RANGELEY — John Spencer Sr. sat in his pickup truck Tuesday and looked out at the choppy waters of Rangeley Lake.

It has been more than four months since his son John Spencer Jr. disappeared into the lake’s freezing water while riding his snowmobile with his cousin and their friend.

“For parents and loved ones, it is hard to just sit here and wait. Words can’t even begin to describe it,” he said.

While Spencer waited, the Maine Warden Service searched for the bodies of Spencer Jr., 41, of Litchfield, and Ken Henderson, 40, of China, who along with Glenn Henderson, 43, of Sabbattus, were reported missing Dec. 31. Henderson’s body was found last Friday after wardens resumed the search, which had been suspended in midwinter because of the weather.

Searchers did not go out Saturday, Sunday or Monday because of bad weather, said Lt. Tim Place of the warden service.

On Tuesday, the sun was shining but the wind was blowing steadily, gaining speed as the day wore on. Wardens arrived around 7 a.m. and searched using sonar technology until choppy water caused by wind forced them to stop about 2:30 p.m., said Sgt. Scott Thrasher of the warden service.

Mike Joy, dive team leader, said the bodies could be anywhere within the lake’s 10 square miles. The lake depth at its deepest point is 149 feet.

The snowmobilers disappeared into a section of open water on the partially frozen lake, Joy said, and the bodies could have floated a considerable distance from the snowmobiles. The snowmobiles were found in late February; the site where they were located was the starting point when the search resumed last week.

“We’ve found some stuff, but there is definitely more area to cover,” Joy said.

Meanwhile, family members of the missing men and people in the town say they are waiting for a sense of closure.

“It’s been very traumatizing for the whole town. Since winter, we’ve all been wondering when the warden service would come back,” said Cindy Smith, 58, of nearby Dallas Plantation. Her home overlooks the lake. About two weeks ago, Smith said, she organized a walk around the shores of the lake to look for things belonging to the snowmobilers.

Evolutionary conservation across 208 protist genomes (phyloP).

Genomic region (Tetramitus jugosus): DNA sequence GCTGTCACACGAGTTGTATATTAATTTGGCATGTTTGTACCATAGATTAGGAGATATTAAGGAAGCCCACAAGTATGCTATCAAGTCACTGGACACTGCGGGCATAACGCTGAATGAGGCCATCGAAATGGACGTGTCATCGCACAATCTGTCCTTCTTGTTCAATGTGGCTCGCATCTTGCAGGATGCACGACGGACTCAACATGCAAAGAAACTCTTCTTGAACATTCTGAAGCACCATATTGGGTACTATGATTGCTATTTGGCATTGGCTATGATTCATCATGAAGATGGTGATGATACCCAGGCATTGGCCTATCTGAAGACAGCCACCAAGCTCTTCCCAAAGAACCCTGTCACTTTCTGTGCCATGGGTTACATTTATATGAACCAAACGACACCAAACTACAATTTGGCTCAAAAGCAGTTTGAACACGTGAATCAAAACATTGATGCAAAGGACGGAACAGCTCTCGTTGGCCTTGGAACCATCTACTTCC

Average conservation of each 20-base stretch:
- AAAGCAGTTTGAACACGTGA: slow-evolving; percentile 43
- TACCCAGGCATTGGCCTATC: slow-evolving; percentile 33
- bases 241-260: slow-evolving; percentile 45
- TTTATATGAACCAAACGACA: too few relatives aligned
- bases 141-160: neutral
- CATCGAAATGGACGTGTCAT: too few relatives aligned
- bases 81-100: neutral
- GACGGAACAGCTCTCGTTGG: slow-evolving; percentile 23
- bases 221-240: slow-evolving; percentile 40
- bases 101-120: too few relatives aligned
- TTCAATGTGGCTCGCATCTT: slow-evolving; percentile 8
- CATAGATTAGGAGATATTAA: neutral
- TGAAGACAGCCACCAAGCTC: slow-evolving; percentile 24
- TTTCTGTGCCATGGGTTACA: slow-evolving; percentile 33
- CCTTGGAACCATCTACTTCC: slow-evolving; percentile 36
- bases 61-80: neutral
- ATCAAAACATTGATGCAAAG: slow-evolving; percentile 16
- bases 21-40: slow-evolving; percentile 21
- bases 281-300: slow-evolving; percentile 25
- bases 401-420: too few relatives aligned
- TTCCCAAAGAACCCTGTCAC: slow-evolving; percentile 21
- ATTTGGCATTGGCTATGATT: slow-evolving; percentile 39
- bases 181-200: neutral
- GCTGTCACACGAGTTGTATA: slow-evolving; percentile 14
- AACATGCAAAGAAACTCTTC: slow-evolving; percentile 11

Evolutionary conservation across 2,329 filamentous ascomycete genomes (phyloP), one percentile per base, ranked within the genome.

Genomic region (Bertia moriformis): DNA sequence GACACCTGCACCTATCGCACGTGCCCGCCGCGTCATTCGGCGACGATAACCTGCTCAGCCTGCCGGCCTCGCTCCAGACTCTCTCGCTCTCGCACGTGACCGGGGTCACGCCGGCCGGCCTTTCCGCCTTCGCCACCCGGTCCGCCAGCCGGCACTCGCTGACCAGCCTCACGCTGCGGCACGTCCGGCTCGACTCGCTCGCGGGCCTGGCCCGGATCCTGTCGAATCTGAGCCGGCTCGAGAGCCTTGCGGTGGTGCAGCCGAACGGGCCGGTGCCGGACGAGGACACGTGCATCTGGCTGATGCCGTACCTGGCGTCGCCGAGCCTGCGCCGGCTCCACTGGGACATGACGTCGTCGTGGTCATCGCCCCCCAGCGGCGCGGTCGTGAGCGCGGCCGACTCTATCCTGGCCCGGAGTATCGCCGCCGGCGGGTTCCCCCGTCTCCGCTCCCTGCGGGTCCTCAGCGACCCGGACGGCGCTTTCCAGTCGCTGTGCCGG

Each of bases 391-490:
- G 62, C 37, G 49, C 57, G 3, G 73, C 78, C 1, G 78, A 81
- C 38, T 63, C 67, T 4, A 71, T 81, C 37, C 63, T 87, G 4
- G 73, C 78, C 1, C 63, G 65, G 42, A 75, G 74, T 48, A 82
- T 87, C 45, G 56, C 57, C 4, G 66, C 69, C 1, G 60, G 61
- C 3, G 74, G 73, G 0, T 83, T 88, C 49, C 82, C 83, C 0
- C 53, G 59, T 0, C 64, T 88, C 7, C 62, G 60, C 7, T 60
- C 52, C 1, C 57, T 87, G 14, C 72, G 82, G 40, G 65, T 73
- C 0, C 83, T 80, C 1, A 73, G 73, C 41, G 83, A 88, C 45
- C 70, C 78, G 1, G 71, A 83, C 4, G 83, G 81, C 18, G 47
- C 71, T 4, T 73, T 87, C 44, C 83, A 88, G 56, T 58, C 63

Only a handful of people showed up, she said.

“We looked around the park for anything, like a glove or anything else, that would give us a clue they were there,” she said.

Smith, who has young children and nephews, said she didn’t want them to find evidence of the accident and not know what to do with it. The walk was also a way to feel involved in the search for the missing men, she said.

“It made me feel better, knowing there was something I could do to help,” she said.

John Spencer Sr., who lives in Wales, said people in Rangeley have been kind and have helped his family find places to stay.

Spencer, a truck driver, said he has been able to get time off from work to come to Rangeley and that he plans to be at the lake most of the week.

Friday was a day of mixed emotions for him and other family members, he said. “It was a happy day and a sad day. Somebody had to be found first and somebody has to be found last,” he said.

Mark Clifford, owner of Lakehouse Rentals, said people in town have been talking about the search. On Tuesday, he could see three boats from the warden service searching the water near a lake house property that he and his wife manage for a woman who lives in France.

“It’s taken a toll on people here. Some people knew the snowmobilers and some didn’t. It’s just hard. In a small community it hits everyone,” Clifford said.

Clifford, who also volunteers for the Rangeley Fire Department, said he wasn’t working Dec. 31, but he remembers hearing the report of the accident on a scanner at his house.

“People feel bad. I don’t think anyone in town will feel closure until the bodies are found,” said Clifford’s wife, Louise Clifford.

The search for the missing snowmobilers was postponed initially in early January because of frigid weather and high wind on the open section of the lake. The search tactics changed when the lake froze, but the search was delayed again because the ice was too thin to hold the people and equipment needed.

In February, the warden service located the three men’s snowmobiles and planned to search for the bodies after the lake ice melted.

Searchers initially found helmets and gloves while searching for Dawn Newell, 45, of Yarmouth, who went into the lake the night of Dec. 30 while snowmobiling with her son.

She rode her snowmobile into open water hours before the others were reported missing. Her body was recovered Dec. 31.

Wardens said Newell and her son, 16, drove into open water. The boy managed to jump from his snowmobile onto solid ice before his machine sank.

Rachel Ohm — 612-2368
rohm@mainetoday.com